It looks like about half of Phoebe Atwood Taylor's twenty-two Asey Mayo mystery novels are currently in print in paperback or Kindle form, courtesy of Countryman Press. Apparently out-of-print, however, is Banbury Bog, the thirteenth Asey Mayo mystery and a typical example of the later books in the series.
Over time Taylor tended to move away from formal investigative detective novels to more of a whodunit hugger-mugger style. This is to say, there is a great deal of incident in the Asey Mayo mysteries. A great deal!
After the first few chapters, most of Banbury Bog consists of Asey, amateur detective extraordinaire, dashing about from place to place, evading bumbling police and fiendish murderer alike, while trying to solve the dastardly crime--though just exactly how he's accomplishing this often is not quite clear.
When the solution comes, it is what Jacques Barzun and Wendell Hertig Taylor call huddled: a great flurry of information appears in the last chapter, along with a great deal of explanation, some of it rather implausible (if I entirely understood it).
Gothic paperback fails utterly to
capture the cozy crazy quilt quality
of Banbury Bog
In Atomic Renaissance: Women Mystery Writers of the 1940s and 1950s, Jeffrey Marks notes that Taylor wrote Banbury Bog in twenty days! I'm no Sherlock Holmes, but this may explain looseness in plotting.
Yet I enjoyed the book. Like other Asey Mayo mysteries, Banbury Bog is filled with local color and good humor, both things at which Taylor excelled as a writer.
Banbury Bog concerns one Phineas Banbury, who with his wife Lu and daughter Jane is visiting his family's ancestral grounds of East Weesit, Cape Cod, Massachusetts when the tale begins. The family is staying at the guest house of Tabitha Sparrow, one of the declining town's leading citizens.
Banbury is one of those Midwestern millionaires (pies and tarts) whom one so commonly finds in Golden Age American mystery fiction. A generous sort, he decides to settle down in Weesit and economically revitalize the place.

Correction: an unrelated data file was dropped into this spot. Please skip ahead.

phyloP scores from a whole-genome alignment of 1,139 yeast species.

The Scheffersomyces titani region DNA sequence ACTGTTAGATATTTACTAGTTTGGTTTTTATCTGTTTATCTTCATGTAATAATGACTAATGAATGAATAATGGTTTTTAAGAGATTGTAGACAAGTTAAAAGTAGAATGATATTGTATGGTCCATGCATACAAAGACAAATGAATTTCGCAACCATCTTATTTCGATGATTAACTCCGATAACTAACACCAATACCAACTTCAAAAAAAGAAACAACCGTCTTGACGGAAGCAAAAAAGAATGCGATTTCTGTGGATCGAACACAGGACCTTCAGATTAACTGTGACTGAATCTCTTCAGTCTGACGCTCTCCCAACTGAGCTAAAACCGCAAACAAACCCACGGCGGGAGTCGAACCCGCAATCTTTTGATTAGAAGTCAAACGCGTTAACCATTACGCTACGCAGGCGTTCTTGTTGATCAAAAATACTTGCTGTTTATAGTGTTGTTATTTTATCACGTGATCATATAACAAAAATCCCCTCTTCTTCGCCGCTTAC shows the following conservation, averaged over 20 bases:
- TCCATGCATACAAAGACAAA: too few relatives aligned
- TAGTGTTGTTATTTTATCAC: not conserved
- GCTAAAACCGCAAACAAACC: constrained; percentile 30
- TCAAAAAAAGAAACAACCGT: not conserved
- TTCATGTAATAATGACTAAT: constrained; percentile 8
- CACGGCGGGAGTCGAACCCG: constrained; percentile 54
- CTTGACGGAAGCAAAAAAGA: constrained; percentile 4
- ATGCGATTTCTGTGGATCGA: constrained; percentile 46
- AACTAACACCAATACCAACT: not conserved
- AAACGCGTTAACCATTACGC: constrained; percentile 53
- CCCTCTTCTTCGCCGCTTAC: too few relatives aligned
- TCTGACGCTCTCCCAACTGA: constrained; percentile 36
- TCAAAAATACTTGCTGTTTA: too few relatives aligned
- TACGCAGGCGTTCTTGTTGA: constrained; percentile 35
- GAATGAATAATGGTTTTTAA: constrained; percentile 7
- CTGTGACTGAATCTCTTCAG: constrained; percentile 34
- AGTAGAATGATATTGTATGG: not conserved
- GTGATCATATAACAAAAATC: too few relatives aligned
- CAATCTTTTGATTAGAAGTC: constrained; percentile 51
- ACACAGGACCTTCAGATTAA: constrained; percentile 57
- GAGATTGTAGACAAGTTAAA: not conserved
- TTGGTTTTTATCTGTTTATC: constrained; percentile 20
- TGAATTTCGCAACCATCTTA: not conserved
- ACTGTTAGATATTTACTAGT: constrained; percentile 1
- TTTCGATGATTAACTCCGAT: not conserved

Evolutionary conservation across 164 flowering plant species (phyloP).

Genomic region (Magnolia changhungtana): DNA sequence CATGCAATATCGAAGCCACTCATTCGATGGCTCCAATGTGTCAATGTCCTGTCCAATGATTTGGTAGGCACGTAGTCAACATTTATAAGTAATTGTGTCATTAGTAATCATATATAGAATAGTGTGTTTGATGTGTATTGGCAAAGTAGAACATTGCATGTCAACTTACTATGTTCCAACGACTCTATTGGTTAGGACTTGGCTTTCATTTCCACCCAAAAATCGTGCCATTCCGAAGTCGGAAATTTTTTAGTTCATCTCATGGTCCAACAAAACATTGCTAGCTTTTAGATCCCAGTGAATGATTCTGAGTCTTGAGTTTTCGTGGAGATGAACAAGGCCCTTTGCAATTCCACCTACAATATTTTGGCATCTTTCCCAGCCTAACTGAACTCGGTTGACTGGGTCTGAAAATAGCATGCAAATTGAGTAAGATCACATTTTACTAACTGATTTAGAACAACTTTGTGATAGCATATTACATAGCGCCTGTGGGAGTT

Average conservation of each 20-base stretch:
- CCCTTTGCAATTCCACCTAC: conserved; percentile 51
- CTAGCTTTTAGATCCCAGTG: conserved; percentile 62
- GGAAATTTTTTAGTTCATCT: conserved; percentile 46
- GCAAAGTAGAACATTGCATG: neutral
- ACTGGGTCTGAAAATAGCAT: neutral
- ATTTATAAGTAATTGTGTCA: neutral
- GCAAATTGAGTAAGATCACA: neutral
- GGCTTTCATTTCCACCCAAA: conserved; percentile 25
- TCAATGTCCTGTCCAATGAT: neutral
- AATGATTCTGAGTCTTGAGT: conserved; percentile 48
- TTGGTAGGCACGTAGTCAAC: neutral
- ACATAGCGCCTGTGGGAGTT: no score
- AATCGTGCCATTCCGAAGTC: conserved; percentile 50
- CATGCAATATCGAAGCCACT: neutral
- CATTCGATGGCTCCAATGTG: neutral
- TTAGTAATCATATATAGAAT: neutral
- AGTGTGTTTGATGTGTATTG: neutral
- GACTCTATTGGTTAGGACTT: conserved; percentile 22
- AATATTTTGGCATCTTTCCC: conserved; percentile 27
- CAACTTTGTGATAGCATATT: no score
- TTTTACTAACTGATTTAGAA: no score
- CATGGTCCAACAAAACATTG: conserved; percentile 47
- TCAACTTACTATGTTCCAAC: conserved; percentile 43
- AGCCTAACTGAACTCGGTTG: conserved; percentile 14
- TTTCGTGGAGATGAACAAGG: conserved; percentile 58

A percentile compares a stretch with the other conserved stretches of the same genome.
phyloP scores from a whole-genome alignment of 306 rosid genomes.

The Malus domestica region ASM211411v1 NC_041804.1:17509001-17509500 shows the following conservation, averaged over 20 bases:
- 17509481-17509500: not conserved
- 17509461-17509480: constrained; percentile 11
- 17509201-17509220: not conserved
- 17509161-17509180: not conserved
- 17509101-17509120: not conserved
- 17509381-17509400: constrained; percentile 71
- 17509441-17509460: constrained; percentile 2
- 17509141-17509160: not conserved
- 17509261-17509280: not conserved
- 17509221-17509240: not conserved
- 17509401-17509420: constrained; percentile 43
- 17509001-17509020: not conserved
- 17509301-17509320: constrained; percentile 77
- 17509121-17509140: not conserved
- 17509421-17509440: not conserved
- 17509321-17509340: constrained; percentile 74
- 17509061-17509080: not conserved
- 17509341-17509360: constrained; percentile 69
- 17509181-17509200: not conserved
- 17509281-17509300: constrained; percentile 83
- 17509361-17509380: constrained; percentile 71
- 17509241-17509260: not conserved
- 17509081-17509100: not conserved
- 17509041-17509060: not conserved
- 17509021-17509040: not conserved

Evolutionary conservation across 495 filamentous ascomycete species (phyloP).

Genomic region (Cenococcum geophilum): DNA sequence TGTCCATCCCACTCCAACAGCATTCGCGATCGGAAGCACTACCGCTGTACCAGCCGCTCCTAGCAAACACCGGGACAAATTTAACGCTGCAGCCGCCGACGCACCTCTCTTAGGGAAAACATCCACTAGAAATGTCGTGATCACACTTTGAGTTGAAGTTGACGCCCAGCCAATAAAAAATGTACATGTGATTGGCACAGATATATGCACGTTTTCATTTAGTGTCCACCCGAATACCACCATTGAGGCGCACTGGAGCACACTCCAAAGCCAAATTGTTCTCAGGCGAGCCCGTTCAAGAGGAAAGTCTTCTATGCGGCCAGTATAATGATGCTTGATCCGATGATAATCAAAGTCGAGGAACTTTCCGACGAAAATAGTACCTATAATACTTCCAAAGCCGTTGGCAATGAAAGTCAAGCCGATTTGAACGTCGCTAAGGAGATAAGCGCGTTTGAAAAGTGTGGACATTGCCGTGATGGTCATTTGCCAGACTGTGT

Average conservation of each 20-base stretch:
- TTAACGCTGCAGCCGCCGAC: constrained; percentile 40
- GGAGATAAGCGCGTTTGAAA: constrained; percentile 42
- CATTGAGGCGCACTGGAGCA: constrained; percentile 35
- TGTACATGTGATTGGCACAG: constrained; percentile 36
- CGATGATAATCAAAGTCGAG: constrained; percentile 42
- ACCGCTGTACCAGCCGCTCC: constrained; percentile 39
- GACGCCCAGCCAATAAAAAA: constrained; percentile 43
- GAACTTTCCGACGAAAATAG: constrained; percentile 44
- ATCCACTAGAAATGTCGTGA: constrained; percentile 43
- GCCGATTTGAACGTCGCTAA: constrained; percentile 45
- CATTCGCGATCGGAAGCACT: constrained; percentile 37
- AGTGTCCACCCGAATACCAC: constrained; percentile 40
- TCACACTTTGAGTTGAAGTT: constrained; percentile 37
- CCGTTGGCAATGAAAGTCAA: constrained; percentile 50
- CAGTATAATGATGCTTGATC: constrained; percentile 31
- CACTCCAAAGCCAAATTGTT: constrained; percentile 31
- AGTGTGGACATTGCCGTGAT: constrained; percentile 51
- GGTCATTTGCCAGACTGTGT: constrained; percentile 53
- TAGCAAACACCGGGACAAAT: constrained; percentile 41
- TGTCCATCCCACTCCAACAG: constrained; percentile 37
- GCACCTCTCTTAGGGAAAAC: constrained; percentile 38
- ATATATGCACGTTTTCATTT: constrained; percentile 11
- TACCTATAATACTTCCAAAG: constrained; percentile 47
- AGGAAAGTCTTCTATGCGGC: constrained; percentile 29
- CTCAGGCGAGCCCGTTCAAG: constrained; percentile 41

Things go splendidly at first, but then someone poisons Banbury's pies with arsenic and most of the town gets sick.
Much of Weesit turns on Banbury and he is arrested by the police. There's a bit of a commentary here on mobocracy, I think. Here's Asey's friend Doc Cummings on the subject:
As Jane Banbury worriedly comments to Asey, "Even when Dad had the strikes [at his bakeries], no one threw any stones. Why, they even took time off the strike to bake dad a birthday cake!"
Worse yet, one of the selectmen is found murdered and Banbury is blamed for that too! And it looks like the police may arrest the Banbury women as well!
Obviously we have another job for Asey Mayo.
|a Cape Cod delicacy called |
Huckleberry Slump (not a lab specimen!)
Okay, you have to read it in context.
Okay, it doesn't really make sense in context either.
But that's what makes it funny, you see. Banbury Bog is like something Grandma Moses might have painted had she tippled a bit too much cordial.
I also found out about sea clam pie and huckleberry slump by reading this novel, and how else would that have happened? We don't have such things in Tennessee.
There are two rather callous murders, of nice enough people in the town, but Taylor doesn't allow us to to dwell on such unpleasantness. There is simply too much going on! Banbury Bog is definitely one cozy little jog.